March 27, 2007

Eating Pig.

Filed under: Uncategorized — Jim @ 7:25 pm

igP.jpgRecently my friends Christina and Dash threw a big shindig for which Dash roasted a pig and posted pre-and post pig roasting pictures here. I like pork, but I know I would not have been able to eat any of that pig, even though I am certain it would have been delicious. I couldn’t eat it because it still looked like a pig.

About twenty years ago, a friend invited me to a huge annual party at his farm in Pennsylvania. The main attraction was to be the pig roast. He has a large farm, so there was plenty of room in back of the house to build a large fire (I seem to think it was in a bit of a pit) over which he set up a spit large enough to hold a pig that had to weigh anywhere between 150 and 200 pounds. To me, it was a bigass pig.

As I recall, Mr. Pig was skewered and put up on the spit something like 24 hours prior to when it was to be eaten, and it was ceremoniously carried to the fire pit. (Note to the pig roasting cognoscenti: I may have the pig weight and the cooking time wrong. I’m not a pig expert, and I’m doing this from beer-soaked memory, so please cut me some slack.)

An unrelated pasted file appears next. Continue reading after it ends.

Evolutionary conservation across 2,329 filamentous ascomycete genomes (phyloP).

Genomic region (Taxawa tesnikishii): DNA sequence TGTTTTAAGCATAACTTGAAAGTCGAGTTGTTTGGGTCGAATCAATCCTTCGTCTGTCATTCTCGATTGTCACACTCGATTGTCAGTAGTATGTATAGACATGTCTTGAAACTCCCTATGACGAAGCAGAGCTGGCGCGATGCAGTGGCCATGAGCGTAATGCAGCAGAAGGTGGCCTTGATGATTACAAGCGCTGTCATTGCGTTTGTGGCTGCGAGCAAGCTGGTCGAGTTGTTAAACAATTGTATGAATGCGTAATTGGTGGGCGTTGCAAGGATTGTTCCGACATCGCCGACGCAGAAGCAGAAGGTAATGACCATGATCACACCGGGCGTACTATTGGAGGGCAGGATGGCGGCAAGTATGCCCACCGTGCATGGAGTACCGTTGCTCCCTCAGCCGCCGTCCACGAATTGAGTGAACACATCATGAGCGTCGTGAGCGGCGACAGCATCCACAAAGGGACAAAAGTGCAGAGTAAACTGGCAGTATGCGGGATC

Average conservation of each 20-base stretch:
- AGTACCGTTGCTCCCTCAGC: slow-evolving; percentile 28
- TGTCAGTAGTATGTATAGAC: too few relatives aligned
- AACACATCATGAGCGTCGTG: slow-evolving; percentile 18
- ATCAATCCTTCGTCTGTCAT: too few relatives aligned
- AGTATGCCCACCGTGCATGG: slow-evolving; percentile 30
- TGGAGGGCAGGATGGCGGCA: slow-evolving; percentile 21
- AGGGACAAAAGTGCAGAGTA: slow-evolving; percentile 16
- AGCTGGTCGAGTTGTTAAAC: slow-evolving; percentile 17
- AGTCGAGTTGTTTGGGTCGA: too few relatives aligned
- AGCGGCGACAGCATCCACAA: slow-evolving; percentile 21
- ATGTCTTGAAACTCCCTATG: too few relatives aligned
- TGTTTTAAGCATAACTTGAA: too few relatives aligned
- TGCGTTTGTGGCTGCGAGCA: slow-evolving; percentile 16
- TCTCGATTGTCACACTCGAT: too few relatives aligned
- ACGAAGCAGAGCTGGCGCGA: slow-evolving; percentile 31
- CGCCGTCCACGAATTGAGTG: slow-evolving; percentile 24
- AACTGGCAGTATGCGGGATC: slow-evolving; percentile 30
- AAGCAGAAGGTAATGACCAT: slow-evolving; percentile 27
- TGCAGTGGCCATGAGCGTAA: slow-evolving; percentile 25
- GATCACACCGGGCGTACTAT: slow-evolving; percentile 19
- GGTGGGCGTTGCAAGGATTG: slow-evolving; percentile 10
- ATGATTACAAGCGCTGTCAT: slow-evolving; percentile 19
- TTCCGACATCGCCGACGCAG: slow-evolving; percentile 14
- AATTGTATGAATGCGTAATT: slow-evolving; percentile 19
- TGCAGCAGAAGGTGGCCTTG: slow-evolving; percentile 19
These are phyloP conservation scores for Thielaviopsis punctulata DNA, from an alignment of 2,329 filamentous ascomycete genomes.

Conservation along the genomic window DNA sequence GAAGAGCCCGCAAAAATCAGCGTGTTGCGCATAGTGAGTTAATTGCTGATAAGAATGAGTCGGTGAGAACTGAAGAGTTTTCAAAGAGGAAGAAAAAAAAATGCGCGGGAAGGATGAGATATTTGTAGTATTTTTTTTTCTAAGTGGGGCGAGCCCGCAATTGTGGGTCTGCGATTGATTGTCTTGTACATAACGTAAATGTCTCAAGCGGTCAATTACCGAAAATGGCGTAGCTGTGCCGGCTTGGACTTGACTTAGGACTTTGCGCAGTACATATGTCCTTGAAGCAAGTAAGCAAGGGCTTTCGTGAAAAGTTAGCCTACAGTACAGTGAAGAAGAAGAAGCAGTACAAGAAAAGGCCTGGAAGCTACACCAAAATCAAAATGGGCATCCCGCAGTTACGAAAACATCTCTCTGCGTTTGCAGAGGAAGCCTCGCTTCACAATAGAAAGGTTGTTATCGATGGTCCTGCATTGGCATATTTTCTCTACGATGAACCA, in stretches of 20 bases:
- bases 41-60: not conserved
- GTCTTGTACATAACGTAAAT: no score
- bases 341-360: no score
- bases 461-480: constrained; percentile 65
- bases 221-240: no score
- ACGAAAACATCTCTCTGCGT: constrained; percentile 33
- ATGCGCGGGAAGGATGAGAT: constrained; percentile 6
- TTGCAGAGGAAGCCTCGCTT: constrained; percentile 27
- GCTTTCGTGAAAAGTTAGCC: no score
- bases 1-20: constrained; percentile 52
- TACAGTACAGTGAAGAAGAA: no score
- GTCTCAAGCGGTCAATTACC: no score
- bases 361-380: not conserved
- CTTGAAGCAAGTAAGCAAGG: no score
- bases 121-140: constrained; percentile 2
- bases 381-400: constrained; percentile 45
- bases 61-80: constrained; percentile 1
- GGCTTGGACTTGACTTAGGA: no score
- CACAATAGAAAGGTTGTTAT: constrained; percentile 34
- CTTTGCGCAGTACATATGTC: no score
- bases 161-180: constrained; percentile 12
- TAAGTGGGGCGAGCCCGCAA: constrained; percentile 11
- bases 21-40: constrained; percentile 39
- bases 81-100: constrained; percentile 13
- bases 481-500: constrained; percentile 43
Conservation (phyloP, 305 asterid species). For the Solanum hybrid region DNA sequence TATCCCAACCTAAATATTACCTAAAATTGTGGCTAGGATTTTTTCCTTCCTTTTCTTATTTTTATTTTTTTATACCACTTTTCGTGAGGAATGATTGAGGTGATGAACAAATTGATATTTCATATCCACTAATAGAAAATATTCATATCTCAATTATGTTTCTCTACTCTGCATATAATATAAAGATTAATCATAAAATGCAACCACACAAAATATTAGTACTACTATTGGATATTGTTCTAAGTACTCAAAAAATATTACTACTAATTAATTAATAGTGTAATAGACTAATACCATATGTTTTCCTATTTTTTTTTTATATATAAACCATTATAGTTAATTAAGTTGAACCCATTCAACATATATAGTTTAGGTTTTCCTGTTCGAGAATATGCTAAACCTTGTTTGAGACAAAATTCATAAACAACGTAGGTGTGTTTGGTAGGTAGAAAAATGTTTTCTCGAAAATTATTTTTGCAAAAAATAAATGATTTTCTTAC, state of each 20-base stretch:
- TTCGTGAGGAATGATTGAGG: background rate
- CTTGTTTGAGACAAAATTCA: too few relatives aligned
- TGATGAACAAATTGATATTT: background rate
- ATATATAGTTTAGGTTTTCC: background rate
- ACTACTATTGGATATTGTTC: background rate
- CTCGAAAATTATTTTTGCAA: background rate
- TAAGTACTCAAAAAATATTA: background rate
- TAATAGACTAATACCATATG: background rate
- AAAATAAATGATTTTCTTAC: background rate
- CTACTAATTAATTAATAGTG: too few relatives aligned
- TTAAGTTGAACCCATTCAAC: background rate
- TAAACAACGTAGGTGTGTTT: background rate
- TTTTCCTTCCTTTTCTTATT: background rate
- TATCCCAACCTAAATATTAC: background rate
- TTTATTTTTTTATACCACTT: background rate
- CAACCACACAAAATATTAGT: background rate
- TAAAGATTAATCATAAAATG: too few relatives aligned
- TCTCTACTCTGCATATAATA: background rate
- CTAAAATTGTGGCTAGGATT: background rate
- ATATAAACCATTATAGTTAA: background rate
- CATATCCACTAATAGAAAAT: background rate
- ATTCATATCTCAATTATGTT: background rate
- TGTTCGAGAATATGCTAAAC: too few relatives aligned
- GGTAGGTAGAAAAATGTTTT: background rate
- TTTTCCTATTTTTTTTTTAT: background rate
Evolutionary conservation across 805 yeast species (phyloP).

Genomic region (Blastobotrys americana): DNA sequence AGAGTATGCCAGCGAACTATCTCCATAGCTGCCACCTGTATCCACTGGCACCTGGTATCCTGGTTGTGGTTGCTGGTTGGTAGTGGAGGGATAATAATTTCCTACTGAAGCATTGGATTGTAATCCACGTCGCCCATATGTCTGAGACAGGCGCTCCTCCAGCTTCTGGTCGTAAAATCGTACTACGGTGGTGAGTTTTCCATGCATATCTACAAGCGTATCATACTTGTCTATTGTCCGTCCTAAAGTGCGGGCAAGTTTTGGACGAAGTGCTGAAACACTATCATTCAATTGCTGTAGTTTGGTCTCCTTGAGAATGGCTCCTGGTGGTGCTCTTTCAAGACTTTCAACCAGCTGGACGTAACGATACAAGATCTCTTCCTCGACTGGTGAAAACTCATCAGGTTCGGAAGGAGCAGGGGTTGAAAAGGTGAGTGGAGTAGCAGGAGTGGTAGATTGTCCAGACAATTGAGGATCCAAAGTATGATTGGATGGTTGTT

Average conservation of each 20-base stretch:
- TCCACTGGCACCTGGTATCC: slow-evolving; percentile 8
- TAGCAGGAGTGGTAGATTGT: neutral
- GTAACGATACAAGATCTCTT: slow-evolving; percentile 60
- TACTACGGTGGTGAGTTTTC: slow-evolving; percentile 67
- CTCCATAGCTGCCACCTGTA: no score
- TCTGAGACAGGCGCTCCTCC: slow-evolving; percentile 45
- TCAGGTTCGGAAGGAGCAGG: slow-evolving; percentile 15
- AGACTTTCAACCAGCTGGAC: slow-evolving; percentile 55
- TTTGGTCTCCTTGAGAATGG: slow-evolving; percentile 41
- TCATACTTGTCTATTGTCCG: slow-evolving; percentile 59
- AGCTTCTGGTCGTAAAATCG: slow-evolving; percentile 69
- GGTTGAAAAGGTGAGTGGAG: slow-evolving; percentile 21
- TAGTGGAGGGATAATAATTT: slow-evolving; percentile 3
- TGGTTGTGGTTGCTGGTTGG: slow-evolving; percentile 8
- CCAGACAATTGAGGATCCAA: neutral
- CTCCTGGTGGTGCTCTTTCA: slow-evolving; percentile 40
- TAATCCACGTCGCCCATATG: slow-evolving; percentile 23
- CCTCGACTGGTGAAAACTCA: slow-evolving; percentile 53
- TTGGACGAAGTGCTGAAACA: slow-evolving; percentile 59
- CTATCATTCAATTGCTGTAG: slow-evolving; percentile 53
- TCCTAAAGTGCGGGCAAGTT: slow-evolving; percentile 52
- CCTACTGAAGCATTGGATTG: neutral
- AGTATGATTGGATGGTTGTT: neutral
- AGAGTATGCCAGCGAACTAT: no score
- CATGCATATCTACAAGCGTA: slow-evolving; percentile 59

The guests were taking turns, throughout the night, keeping the fire hot and turning the spit with a crank equipped with a ratchet-type gizmo that allowed it to be turned a bit, then turned a bit again after a few minutes. The fire keeping and pig turning was obviously an integral part of the festivities, as was beer drinking.

Wanting to fit in with the other guests (lots of farmers) in ways other than beer drinking, I took a late-night turn at putting wood on the fire, and eventually it became my turn to spin Mr. Pig on the spit. Each time I turned the spit, Mr. Pig’s ears would flop around. I pretended that watching the ear flopping and his now-almost blackened skin didn’t bother me. In fact, after a while, I managed to convince myself that it really didn’t bother me.

Later in the day when it came to eat, I was encouraged to get on line to take a slice off Mr. Pig’s ass, before the host would take Mr. Pig off the spit and cut him into more manageable pieces.